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Less is More: Rationalizing Product Lines to Combat Proliferation

Module Details
Audience: Senior Executives
Duration: 4 hours
Location: Miami Herbert Business School, University of Miami


Seeking ever-greater revenues, firms have been rapidly expanding their product catalogs.  For instance, American grocery stores carry five times as many products as they did in 1975.  Tesco, for instance, stocks 93 different toothpastes and 91 different shampoos at each of its stores.  But, at what cost?  While broadening variety increases revenues, it has the potential to significantly affect costs as well.  Indeed, it impacts a wide range of supply chain processes ranging from material acquisition through product distribution and eventually obsolescence management.  Thus, managers must carefully balance the revenue growth from expanding the product portfolio with the corresponding increase in supply chain cost.  Without such consideration, expanding catalogs often bring diminishing returns, and may even reduce profitability! 

Our experience in working with companies that are attempting to combat product proliferation has revealed that firms must take a systematic, model-based approach to rationalize their product portfolio effectively.  Ad hoc rules such as “trimming the tail” that are common in practice can lead to adverse and undesirable results.  Recognizing the importance of product line rationalization and the need for effective methods to address this decision problem, this module will:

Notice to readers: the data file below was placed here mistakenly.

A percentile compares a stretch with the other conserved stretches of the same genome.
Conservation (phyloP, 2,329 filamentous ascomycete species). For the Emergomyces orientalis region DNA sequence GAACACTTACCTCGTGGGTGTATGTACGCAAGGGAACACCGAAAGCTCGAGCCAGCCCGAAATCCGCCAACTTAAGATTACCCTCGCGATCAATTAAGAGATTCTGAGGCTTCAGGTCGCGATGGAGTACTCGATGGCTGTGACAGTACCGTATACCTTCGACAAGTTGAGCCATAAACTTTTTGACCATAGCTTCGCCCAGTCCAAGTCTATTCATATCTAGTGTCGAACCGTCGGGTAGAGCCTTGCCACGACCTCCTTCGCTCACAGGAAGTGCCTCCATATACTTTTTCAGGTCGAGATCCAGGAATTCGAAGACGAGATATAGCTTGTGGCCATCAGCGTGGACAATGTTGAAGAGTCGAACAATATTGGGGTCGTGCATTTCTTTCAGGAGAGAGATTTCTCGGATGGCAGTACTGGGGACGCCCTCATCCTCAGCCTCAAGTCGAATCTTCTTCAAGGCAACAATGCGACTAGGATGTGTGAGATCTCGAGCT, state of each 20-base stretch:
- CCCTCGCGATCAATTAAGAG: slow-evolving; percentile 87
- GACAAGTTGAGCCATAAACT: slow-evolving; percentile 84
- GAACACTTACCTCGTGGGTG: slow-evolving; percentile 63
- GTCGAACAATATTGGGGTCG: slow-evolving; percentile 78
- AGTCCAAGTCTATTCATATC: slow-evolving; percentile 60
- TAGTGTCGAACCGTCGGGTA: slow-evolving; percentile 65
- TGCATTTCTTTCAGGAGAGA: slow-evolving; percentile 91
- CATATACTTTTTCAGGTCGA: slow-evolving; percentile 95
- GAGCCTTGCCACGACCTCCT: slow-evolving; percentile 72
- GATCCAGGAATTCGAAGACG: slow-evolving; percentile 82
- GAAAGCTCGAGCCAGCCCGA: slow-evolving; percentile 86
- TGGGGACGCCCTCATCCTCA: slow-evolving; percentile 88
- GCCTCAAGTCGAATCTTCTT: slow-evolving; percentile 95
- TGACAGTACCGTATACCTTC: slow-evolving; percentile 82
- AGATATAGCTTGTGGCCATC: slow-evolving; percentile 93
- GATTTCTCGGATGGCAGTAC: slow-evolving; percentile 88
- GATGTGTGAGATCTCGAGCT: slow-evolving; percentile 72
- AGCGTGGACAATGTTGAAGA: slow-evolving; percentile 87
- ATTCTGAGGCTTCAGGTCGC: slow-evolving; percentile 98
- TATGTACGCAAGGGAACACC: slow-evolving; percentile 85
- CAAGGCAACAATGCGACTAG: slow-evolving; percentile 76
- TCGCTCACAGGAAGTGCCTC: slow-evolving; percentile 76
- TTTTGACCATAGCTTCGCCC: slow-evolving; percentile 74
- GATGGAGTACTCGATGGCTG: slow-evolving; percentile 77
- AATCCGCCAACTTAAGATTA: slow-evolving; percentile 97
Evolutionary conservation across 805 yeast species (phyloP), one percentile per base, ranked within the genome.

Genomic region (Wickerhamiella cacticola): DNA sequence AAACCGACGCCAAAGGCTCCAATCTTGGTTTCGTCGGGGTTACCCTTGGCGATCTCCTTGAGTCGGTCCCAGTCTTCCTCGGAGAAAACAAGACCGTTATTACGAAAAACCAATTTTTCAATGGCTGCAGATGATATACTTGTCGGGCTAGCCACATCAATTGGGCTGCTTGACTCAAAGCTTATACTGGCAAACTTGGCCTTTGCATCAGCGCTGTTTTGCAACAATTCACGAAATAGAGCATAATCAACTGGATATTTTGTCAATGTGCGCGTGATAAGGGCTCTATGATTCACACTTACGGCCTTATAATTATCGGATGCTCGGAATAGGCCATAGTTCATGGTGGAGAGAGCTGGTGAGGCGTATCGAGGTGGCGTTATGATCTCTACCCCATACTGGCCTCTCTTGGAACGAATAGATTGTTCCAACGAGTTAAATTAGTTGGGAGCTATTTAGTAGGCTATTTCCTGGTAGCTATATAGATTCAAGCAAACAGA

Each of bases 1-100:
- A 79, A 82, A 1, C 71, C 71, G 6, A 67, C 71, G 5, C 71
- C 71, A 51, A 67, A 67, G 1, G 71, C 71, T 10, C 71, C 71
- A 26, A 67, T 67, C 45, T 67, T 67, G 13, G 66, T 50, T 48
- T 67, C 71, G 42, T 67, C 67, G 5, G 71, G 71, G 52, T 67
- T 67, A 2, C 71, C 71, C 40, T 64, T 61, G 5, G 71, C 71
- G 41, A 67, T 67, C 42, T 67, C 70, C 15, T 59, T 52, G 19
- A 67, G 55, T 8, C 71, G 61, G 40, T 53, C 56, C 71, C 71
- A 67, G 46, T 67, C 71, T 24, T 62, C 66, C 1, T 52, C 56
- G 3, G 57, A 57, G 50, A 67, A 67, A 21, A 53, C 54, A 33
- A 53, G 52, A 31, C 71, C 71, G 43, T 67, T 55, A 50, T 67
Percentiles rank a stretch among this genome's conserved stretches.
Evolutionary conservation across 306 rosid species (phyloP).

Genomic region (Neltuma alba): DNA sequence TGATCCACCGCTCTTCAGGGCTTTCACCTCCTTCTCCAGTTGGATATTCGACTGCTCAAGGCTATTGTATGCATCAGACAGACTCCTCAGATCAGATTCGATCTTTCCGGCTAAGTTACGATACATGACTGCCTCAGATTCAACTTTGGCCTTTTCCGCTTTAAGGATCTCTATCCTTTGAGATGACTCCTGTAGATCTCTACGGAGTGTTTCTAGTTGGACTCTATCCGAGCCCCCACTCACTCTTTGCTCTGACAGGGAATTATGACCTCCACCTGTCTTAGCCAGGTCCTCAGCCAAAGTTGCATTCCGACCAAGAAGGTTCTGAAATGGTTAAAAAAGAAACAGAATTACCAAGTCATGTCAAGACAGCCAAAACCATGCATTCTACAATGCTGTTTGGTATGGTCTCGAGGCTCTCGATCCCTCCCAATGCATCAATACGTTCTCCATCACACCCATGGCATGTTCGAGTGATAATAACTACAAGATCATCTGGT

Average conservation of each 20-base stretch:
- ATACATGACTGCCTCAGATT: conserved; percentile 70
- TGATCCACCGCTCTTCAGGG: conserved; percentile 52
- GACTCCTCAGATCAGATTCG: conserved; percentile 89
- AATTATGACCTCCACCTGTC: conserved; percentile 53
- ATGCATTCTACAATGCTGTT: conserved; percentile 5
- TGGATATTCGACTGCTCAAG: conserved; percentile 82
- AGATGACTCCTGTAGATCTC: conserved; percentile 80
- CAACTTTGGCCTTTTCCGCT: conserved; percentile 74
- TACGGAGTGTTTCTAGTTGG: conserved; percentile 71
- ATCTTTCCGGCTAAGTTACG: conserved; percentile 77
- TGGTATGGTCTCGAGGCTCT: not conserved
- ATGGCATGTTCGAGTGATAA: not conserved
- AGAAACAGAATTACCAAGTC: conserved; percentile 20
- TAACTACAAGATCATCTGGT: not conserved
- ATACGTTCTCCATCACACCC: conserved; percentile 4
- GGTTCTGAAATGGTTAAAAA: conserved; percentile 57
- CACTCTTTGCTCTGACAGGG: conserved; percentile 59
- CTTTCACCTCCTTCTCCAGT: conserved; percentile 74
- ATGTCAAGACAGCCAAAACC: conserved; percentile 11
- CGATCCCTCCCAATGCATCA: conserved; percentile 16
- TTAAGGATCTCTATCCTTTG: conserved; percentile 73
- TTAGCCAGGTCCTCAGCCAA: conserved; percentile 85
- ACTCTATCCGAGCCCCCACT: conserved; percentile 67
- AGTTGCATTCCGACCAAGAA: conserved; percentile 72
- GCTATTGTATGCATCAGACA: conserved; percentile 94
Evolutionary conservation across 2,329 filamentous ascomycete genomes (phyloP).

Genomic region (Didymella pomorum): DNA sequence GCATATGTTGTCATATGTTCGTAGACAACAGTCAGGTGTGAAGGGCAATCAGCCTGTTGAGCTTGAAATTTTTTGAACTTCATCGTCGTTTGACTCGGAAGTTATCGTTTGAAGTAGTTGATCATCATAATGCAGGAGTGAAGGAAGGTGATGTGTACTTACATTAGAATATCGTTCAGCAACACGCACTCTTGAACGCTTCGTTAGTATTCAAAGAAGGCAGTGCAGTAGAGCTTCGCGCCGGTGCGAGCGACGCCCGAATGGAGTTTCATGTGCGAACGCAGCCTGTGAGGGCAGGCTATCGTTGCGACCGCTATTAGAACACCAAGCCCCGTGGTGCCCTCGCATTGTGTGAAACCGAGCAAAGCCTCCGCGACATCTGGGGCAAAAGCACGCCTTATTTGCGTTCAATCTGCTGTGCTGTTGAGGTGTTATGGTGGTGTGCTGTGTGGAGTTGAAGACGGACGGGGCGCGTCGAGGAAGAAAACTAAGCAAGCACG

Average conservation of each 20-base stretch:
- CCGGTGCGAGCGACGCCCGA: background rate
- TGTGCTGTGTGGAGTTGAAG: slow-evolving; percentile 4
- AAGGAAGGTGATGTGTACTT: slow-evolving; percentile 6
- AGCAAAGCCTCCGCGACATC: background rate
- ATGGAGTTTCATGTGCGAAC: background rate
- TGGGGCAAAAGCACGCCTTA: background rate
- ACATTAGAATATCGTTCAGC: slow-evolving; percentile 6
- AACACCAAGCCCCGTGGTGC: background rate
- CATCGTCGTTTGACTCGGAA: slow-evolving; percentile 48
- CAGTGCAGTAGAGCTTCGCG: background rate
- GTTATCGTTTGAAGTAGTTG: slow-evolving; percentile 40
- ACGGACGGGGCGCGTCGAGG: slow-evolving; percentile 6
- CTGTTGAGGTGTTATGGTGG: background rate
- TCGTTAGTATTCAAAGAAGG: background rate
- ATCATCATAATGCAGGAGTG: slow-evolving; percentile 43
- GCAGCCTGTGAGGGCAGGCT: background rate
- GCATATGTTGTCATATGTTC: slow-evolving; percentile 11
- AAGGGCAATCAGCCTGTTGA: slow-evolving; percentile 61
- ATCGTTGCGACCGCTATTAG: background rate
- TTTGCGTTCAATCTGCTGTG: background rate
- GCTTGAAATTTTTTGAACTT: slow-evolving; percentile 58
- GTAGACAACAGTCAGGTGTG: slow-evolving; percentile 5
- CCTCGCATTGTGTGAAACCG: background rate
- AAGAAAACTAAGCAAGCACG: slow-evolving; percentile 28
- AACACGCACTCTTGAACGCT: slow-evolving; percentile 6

Exercise: Using Microsoft Excel-based tools in a case-based scenario, participants will examine product variety versus supply chain cost tradeoffs, and develop effective plans to optimize product lines.


Hari Natarajan

Professor Hari Natarajan is a faculty member in the management department at Miami Herbert Business School.  He builds and applies analytical models to support planning, coordination, and execution in supply chains and service networks.  He has collaborated with firms such as Intcomex, Corning, Armstrong, Dsquare, and Marketics.
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